He continued the politics of relaxation his father had inherited from the reign of Empress Dowager Lü 呂太后 (r. 188-180). Taxes were held at a very low level, canals, dams and dykes were constructed, and corvée labour was required sparingly. The reigns of Emperor Jing and his father (Wen-Jing zhi zhi 文景之治) are remembered by historians as a peaceful era when China recovered from the sufferings of the late Warring States period 戰國 (5th cent.-221), the Qin period 秦 (221-206) and the ensuing decade of war.
The peaceful decades of the Emperors Wen and Jing were only disturbed by the rebellion of the Seven Princes in 154, an uprising of some members of the imperial house against attempts of the court to curtail their economical base and political influence. Censor-in-chief (yushi dafu 御史大夫) Chao Cuo 晁錯 suggested reducing the size of the commanderies (jun 郡) of Donghai 東海 in Chu 楚, Yuzhang 豫章 and Guiji 會稽 in Wu 吳, and thereby cause the rebellion of the seven princes of Wu, Chu, Zhao 趙, Jiaodong 胶東, Jiaoxi 胶西, Zichuan 菑川 and Jinan 濟南. The empire was brought into such a precarious situation that Yuan Ang 袁盎 proposed executing Chao Cuo in order to appease the princes, but without success.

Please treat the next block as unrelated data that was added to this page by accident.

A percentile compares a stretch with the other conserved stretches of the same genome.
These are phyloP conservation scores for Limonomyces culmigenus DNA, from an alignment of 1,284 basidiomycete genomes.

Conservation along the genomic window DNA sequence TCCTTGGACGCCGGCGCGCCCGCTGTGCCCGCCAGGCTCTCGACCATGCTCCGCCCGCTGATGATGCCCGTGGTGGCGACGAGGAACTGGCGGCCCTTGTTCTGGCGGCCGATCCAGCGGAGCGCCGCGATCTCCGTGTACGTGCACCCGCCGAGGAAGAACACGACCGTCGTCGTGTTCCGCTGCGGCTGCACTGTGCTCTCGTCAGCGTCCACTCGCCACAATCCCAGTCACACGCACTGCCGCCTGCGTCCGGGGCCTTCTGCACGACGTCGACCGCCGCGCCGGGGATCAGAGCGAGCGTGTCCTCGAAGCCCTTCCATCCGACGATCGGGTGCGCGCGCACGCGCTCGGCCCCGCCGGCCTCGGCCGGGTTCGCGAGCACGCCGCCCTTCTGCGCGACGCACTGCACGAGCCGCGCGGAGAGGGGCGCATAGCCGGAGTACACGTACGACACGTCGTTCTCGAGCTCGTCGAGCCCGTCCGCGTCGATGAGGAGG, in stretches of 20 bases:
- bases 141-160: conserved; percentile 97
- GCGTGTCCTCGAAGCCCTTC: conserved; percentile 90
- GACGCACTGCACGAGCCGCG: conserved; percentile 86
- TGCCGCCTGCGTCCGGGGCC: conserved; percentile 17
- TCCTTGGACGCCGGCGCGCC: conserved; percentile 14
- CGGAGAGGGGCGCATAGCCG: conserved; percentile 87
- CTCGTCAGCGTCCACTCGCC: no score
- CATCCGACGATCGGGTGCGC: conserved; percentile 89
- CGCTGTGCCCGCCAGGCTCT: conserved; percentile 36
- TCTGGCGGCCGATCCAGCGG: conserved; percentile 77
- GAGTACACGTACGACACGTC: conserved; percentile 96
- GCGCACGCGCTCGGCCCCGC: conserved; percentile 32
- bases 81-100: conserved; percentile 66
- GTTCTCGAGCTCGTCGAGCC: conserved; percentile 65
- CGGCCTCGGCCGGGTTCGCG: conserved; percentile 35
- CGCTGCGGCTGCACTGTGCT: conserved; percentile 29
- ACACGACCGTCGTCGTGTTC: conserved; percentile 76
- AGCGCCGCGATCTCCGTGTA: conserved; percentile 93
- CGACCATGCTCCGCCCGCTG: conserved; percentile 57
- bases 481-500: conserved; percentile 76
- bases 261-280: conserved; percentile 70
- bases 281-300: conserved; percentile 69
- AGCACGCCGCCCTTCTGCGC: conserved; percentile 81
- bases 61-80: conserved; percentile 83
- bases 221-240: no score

Emperor Jing thereupon sent out general Zhou Yafu 周亞夫 who finally brought down the rebels. The princes were henceforth stripped off their right to appoint and dismiss local officials. In 150 BCE the heir apparent Liu Rong 劉榮 was demoted to Prince of Linchuan 臨江. Instead, the new Prince of Jiaodong, Liu Che 劉徹, was named heir apparent, and his mother Lady Wang 王夫人 was promoted to empress.
In 143 BCE the emperor dismissed the poet Sima Xiangru 司馬相如 from the court.